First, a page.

A Thing of Beauty is a Joy Forever:
This famous line by Keats is frequently quoted by lovers of his poetry. It is from his first major poem called Endymion. The theme of the poem is Keat’s thirst for ideal beauty. Endymion is a young shepherd lover who falls in love with the Moon-goddess, Diana. Diana symbolizes ideal beauty, while Endymion is the human soul in search of this ideal beauty. The opening stanza begins with the line which is the subject of our essay.
|A thing of beauty is a joy forever;|
Its loveliness increase; it will never
Pass into nothingness…
It is interesting to note that the greatest lines in poetry are simple, and yet there is in them some quality that makes them outstandingly great.
But what message does the line give to the general reader? It seeks to remind him that a beautiful thing is a source of never-ending joy. Keats goes on to say that our souls are continually uplifted by “Some shape of beauty,” may be the setting sun, daffodils, or a forest. All lovely tales that we have heard or read are a source of everlasting joy. In Keats’s words, they are “An endless fountain of immortal drink/Pouring onto us from the heaven’s brink”. These things of beauty haunt us. Beauty and happiness are twins, the one is inseparable from the other.
The ancient Greeks were genuine admirers and worshippers of beauty. Greek art is a reflection of Greek life. In its Golden Age, it was the imaginative expression by every citizen of the harmonious ideal towards which he was striving. Art for art’s sake had no meaning for the Greeks. The artistic outlook was the passion of the greeks. The thirst for beauty and harmony enriched every phase of the citizen’s life. The good life was in the highest sense the beautiful life, reflected in the inner harmony of all phases of the individual- physical, moral, and intellectual. A work of art was beautiful in part because it exalted the moral ideals of the race. Greek architecture developed in terms of temples rather than palaces. Greek sculpture gave concrete personalities to the gods. The Greek epic reflected the lives of the gods as well as heroes. Greek drama originated in the chorus of religious rituals. In short, there was a oneness of the aesthetic and ethical ideals in their attitude to all arts.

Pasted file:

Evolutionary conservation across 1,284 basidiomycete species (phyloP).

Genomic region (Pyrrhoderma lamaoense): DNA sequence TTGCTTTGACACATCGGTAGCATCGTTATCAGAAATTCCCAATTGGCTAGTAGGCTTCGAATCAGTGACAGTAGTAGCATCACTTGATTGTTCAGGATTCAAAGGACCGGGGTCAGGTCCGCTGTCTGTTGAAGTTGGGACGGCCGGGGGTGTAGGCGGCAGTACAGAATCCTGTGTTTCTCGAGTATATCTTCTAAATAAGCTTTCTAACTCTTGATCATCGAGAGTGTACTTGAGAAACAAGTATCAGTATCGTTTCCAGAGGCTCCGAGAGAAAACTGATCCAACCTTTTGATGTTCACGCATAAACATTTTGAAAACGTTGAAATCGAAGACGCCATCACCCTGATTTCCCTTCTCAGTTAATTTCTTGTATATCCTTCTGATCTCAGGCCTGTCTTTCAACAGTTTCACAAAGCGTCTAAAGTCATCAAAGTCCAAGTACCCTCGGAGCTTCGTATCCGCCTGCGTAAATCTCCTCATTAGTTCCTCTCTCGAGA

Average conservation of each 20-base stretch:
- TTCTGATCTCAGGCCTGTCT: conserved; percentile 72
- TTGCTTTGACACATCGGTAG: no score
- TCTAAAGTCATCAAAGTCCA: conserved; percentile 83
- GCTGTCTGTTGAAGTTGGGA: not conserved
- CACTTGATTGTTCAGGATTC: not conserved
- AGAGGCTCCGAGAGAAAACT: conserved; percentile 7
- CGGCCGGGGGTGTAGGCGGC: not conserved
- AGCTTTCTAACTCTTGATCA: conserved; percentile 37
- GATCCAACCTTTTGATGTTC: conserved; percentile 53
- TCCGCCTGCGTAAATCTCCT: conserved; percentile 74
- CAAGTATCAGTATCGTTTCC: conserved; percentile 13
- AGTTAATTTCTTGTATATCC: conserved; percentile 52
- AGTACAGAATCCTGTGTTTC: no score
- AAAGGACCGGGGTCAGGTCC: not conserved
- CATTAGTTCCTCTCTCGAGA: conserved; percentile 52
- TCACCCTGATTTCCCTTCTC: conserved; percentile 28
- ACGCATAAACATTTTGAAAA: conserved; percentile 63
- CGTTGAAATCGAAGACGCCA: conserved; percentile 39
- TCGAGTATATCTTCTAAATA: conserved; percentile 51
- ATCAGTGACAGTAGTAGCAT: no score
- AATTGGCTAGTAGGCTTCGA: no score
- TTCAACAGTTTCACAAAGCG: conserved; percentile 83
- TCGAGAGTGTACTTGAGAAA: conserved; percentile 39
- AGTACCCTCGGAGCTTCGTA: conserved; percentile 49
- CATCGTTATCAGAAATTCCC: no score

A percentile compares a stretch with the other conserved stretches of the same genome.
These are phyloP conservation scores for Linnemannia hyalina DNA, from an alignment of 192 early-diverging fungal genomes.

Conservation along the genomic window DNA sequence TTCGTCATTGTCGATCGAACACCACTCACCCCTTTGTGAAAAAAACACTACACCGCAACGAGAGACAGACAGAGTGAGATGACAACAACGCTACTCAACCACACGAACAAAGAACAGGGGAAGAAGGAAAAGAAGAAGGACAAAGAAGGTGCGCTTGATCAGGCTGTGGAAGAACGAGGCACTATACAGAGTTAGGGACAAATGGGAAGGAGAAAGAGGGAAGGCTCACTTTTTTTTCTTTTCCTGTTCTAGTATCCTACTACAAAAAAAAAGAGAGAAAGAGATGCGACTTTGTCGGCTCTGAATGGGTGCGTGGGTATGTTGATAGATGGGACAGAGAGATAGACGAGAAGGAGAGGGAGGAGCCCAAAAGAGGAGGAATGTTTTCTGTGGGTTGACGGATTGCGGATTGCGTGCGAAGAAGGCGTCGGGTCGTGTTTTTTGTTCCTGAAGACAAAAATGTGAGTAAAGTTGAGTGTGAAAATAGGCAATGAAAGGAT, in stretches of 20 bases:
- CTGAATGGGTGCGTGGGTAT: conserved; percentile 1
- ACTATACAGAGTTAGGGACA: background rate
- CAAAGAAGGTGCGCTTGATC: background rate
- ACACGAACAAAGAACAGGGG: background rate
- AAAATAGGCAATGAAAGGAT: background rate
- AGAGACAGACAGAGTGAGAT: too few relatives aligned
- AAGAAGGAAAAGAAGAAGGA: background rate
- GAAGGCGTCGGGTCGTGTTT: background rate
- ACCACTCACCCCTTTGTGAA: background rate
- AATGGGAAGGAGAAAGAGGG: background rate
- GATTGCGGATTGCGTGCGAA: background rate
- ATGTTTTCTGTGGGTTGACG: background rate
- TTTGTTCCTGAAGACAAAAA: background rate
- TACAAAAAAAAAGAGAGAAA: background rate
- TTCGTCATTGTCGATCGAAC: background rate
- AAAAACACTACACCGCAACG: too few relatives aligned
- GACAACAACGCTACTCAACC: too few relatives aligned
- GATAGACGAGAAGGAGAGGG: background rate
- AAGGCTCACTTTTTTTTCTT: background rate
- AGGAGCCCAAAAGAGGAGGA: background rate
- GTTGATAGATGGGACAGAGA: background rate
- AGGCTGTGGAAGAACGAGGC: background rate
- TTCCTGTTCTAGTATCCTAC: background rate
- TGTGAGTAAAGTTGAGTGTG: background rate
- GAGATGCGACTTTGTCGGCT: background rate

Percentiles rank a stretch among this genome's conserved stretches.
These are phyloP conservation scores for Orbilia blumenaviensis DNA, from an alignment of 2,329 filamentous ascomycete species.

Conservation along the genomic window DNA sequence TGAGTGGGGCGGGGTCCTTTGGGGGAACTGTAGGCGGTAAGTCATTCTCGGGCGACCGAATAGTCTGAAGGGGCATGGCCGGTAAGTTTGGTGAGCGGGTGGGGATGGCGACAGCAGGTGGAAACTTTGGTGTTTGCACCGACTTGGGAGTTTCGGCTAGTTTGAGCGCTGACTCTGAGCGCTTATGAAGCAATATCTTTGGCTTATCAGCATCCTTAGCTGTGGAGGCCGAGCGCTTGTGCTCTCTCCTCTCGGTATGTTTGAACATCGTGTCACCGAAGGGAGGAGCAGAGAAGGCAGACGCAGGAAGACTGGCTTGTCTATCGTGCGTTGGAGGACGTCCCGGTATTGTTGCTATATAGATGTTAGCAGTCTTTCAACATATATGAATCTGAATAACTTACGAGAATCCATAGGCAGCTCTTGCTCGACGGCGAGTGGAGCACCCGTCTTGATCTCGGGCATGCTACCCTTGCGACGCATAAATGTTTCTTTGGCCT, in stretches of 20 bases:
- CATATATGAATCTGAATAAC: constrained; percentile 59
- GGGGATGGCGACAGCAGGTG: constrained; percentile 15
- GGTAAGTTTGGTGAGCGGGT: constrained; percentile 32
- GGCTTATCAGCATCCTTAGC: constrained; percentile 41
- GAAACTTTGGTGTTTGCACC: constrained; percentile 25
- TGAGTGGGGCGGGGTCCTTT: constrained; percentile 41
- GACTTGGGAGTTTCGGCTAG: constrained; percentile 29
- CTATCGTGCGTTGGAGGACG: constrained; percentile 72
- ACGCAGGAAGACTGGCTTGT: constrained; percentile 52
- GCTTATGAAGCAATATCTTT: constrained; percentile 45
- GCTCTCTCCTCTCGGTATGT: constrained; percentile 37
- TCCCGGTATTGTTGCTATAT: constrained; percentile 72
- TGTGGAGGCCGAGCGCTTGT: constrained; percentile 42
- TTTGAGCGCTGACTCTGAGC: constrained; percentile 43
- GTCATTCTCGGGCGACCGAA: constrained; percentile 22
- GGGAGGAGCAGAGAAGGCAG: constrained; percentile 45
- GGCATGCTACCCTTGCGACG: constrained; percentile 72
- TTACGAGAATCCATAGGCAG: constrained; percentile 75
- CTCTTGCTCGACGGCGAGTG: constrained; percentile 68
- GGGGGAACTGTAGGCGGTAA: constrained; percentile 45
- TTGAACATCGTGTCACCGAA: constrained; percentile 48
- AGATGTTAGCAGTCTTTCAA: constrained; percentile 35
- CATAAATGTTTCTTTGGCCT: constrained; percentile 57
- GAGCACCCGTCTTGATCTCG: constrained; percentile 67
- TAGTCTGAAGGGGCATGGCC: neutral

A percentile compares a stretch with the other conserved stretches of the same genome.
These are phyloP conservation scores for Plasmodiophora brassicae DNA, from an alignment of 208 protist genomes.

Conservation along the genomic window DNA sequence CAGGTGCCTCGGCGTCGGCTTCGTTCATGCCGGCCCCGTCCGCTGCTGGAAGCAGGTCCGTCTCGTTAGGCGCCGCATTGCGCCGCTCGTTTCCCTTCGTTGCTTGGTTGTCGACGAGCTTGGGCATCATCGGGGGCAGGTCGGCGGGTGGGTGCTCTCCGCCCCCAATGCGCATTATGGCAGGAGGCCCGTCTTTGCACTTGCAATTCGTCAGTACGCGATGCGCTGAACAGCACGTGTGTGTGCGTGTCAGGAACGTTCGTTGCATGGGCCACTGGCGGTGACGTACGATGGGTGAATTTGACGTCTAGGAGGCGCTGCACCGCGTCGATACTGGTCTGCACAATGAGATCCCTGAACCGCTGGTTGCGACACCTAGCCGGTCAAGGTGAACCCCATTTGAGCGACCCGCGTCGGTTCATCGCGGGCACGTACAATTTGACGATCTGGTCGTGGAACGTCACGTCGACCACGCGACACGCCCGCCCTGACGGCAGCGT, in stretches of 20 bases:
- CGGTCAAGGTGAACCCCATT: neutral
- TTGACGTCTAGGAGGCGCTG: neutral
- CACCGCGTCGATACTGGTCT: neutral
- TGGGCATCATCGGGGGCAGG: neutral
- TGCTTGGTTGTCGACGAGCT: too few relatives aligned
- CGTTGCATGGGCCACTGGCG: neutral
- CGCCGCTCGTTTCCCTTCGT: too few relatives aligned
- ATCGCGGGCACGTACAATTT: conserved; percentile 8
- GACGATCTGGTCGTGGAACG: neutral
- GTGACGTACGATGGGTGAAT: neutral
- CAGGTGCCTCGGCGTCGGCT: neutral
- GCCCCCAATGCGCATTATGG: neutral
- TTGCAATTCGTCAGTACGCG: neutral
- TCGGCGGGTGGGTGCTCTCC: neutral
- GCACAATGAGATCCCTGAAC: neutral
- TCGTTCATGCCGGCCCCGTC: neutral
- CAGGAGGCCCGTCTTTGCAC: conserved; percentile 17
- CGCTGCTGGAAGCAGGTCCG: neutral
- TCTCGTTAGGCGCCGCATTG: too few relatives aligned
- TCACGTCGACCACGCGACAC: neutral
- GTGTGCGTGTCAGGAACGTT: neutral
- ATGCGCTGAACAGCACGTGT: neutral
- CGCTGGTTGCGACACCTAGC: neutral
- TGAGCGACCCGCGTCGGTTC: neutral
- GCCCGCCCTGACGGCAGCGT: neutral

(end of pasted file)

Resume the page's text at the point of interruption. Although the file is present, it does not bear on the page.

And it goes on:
Keats was a great lover of Greek culture and mythology. He delighted in Greek myths. He recognized in the Greek masters the most perfect presentation of the beautiful. It was, however, only one aspect of Greek art. He saw its beauty, but he did not see its purity, its restraint, its severe refinement. Nevertheless, what brings him so close to the ancient Greeks is his love of beauty. He loves the principle of beauty in all things. For him, a thing of beauty is a joy forever. Beauty was truth and truth was beauty.
Most of us, however, use the term “beauty” to denote what is pleasing to our senses for a short while and not what is abidingly charming to the soul. We get delighted from both. But it is only the second kind of beauty viz. the beauty of the soul that constitutes a joy forever.